WILKES-BARRE — One of the masks representing Juliet included images of wedding rings showing her desire to marry, and chains showing the control of her father. The “Verona Gazette” included Tybalt’s obituary and an ad for therapy services from Friar Laurence. The Veronopoly game board didn’t have a jail square, but did have a “quarantine” space.
On Friday, Coughlin High School ninth grade advanced English students got to show off, and celebrate, a wide range of projects spawned by their study of William Shakespeare’s iconic saga of star crossed lovers. About 114 students took turns having mini-parties on stage at the high school’s second location, the former Mackin Elementary building now housing grades nine and 10. They ate chips and drank punch while surrounded by masks, poems, comic strips, collages and coats of arms inspired by “Romeo and Juliet.”
“It was hard to read,” Lylah Lopez conceded, “but I liked it.”
“I liked the ending,” Brooke Fisher said. “I liked the romance.”
Fisher and Lucas Debiasi were the brains behind Veronopoly, a board game clearly aping Monopoly, complete with “Community Chest” cards and locations such as “Apothecary Apartment” and “Montague’s Mansion.” Both admitted they don’t actually play Monopoly, but thought the basic design of the game fit aspects of the play.
Teachers Jenny Carlo and Cindy Gavin said the students were all required to do a writing assignment and to chose three project types from at least two of five categories: verbal, such as a poem; visual, including acting out a scene or making a video; artistic, which included making board games, masks, collages posters or other items; a newspaper or comic strip; or musical, which required picking a modern-day song for each of four different characters from the play.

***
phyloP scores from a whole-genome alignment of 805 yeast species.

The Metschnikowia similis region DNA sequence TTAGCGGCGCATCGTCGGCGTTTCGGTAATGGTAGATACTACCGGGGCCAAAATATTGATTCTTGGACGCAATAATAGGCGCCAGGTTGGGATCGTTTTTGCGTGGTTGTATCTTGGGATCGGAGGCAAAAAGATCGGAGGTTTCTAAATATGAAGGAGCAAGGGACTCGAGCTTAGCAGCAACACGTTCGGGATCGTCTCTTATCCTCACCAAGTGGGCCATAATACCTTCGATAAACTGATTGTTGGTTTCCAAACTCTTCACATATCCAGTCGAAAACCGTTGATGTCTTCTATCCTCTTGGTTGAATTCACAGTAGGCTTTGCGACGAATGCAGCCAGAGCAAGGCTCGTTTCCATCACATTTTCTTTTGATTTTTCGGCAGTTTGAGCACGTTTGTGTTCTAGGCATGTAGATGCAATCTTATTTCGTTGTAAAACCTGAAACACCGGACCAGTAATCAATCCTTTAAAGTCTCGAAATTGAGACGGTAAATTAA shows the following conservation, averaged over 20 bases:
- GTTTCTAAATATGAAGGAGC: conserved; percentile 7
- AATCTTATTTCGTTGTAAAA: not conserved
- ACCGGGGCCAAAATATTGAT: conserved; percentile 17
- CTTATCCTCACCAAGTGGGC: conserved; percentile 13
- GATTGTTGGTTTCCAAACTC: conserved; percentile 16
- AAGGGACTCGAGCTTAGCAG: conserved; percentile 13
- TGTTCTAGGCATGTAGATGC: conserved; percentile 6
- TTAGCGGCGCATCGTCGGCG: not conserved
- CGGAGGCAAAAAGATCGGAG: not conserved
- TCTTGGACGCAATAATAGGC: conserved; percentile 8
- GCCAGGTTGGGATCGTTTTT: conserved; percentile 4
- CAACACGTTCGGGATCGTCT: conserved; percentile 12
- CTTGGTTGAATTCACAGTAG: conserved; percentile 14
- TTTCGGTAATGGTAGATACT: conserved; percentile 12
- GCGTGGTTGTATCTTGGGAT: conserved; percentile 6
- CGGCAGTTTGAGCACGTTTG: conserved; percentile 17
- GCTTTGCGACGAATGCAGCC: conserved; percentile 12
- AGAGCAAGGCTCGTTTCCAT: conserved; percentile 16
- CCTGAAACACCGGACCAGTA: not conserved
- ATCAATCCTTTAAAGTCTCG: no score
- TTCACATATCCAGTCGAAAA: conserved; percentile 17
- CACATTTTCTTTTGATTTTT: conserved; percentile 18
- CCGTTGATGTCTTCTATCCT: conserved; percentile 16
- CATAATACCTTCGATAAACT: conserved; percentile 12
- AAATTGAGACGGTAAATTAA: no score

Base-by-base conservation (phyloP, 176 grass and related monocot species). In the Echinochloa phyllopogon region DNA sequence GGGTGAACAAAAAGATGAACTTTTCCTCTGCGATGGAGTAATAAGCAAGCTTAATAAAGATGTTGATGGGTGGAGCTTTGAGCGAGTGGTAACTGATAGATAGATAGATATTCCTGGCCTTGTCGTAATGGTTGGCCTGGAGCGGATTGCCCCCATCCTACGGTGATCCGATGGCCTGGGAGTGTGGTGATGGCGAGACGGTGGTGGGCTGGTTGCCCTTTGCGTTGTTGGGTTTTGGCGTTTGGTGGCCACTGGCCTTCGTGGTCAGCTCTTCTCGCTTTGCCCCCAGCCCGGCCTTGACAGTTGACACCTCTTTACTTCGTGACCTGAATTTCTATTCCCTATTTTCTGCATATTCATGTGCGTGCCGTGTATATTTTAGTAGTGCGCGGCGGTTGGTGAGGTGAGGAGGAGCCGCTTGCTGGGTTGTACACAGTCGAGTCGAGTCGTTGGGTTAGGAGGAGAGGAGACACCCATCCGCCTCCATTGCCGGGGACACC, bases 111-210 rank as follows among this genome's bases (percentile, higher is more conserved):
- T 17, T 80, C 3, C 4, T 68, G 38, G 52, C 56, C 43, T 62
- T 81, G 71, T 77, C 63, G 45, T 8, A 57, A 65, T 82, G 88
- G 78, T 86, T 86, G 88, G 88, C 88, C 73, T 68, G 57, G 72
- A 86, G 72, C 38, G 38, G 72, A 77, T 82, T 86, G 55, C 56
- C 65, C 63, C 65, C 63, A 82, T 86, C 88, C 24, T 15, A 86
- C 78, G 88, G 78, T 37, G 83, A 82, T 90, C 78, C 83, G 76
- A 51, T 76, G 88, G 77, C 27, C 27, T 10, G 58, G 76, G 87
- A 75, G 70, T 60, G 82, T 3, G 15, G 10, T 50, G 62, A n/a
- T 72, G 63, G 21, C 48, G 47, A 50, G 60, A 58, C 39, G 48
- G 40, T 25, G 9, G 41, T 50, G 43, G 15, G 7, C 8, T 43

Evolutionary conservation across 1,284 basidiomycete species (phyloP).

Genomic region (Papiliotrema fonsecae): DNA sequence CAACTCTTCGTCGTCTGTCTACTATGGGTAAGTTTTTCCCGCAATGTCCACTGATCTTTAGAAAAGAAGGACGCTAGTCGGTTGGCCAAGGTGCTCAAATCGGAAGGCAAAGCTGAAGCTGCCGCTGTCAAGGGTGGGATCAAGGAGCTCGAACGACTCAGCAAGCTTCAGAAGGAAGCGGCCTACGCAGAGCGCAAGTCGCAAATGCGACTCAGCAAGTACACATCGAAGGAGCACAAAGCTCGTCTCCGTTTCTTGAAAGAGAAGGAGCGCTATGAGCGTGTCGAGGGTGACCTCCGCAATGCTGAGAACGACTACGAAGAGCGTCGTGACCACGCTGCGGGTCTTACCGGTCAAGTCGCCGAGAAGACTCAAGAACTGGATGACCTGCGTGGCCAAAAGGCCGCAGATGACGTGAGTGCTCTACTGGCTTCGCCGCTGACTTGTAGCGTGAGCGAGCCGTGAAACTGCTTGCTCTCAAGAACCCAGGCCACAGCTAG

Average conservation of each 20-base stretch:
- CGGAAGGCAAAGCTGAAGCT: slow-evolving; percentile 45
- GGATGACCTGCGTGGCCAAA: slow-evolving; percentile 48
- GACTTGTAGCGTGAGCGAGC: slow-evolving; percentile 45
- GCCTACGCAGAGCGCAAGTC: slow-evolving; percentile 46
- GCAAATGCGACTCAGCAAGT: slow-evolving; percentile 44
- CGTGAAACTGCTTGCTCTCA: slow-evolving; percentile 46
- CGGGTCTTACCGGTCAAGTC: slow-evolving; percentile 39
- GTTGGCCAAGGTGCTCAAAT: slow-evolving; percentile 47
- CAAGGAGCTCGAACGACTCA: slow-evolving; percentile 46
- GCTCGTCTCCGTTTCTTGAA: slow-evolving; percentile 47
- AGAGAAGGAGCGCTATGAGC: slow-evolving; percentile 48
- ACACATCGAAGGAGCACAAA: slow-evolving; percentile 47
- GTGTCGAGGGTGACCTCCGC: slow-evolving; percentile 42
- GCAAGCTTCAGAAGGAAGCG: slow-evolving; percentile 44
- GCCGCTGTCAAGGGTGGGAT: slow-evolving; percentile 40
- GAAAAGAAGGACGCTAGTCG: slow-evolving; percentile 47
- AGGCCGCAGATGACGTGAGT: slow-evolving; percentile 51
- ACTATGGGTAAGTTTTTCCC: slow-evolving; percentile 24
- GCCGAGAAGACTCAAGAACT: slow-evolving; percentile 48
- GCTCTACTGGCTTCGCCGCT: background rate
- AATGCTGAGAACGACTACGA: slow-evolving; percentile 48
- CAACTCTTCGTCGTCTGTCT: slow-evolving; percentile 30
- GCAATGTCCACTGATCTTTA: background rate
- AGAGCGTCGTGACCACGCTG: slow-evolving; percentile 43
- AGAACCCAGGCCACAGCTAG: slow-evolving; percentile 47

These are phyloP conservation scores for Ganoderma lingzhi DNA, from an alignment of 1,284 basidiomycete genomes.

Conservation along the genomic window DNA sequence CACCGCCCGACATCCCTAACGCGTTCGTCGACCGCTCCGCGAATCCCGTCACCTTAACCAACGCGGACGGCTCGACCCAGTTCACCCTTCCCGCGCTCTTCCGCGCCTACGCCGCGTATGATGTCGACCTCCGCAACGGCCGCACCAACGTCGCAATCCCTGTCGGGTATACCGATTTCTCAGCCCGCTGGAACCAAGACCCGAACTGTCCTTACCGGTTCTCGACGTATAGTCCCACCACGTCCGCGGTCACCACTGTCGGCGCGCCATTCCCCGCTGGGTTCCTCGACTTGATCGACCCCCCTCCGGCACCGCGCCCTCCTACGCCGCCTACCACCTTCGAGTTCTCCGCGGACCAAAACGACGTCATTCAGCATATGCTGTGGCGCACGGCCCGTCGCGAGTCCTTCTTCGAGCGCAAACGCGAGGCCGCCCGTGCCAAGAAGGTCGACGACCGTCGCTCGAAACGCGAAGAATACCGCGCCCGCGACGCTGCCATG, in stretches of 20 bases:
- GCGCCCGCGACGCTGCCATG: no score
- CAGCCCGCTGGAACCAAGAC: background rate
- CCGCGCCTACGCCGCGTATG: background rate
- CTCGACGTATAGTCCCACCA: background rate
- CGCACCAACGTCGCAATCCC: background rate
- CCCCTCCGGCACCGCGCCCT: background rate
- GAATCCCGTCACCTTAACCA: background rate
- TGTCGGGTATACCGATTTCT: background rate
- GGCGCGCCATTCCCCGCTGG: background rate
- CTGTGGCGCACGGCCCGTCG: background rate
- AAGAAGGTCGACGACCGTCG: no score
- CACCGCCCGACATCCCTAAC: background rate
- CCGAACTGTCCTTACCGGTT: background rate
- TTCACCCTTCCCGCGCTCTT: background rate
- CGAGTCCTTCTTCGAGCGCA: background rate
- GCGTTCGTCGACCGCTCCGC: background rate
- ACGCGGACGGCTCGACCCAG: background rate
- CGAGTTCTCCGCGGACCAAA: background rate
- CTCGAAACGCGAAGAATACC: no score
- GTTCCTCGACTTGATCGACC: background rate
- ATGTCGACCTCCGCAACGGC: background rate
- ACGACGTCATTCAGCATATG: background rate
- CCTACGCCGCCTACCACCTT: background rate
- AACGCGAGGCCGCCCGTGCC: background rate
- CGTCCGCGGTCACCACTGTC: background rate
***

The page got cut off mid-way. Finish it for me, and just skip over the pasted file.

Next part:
In that last category, “modern” turned out to be a pretty broad term. For Romeo, one person picked the Beatles’ “I Saw Her Standing There.” While it begins “she was just 17,” thus making it apropos to the teenage tragedy, it was first released in 1963, decades before any of these students were born (though admittedly still “modern” compared to Shakespeare’s play).
Many of the masks visually played off a key trait for the character they represented: Red was a favorite color for the hot-tempered Tybalt, white for the virtuous Juliet. Peace signs or doves were common for Benvolio, Romeo’s cousin who unsuccessfully tries to stop the third-act carnage.
So, did reading “Romeo and Juliet” turn any of these youngsters into lifelong Bard-o-philes? Of six asked the question, all admitted it had not.
Fisher plans to be an orthopedic surgeon, Debiasi a dancer, and Lopez a nurse practitioner. Other classmates: Hannah Chocallo is looking at orthodontics; Laci Kostelnik wants to be a psychologist, and Abigale Collum an anesthesiologist. Nary a poet nor playwright in the pack.
But fear not, they aren’t done with the man Ben Jonson dubbed “the Sweet Swan of Avon.” Next up: “Macbeth.”
“Lay on, Macduff, and damn’d be him that first cries “Hold, enough!”
Reach Mark Guydish at 570-991-6112 or on Twitter @TLMarkGuydish.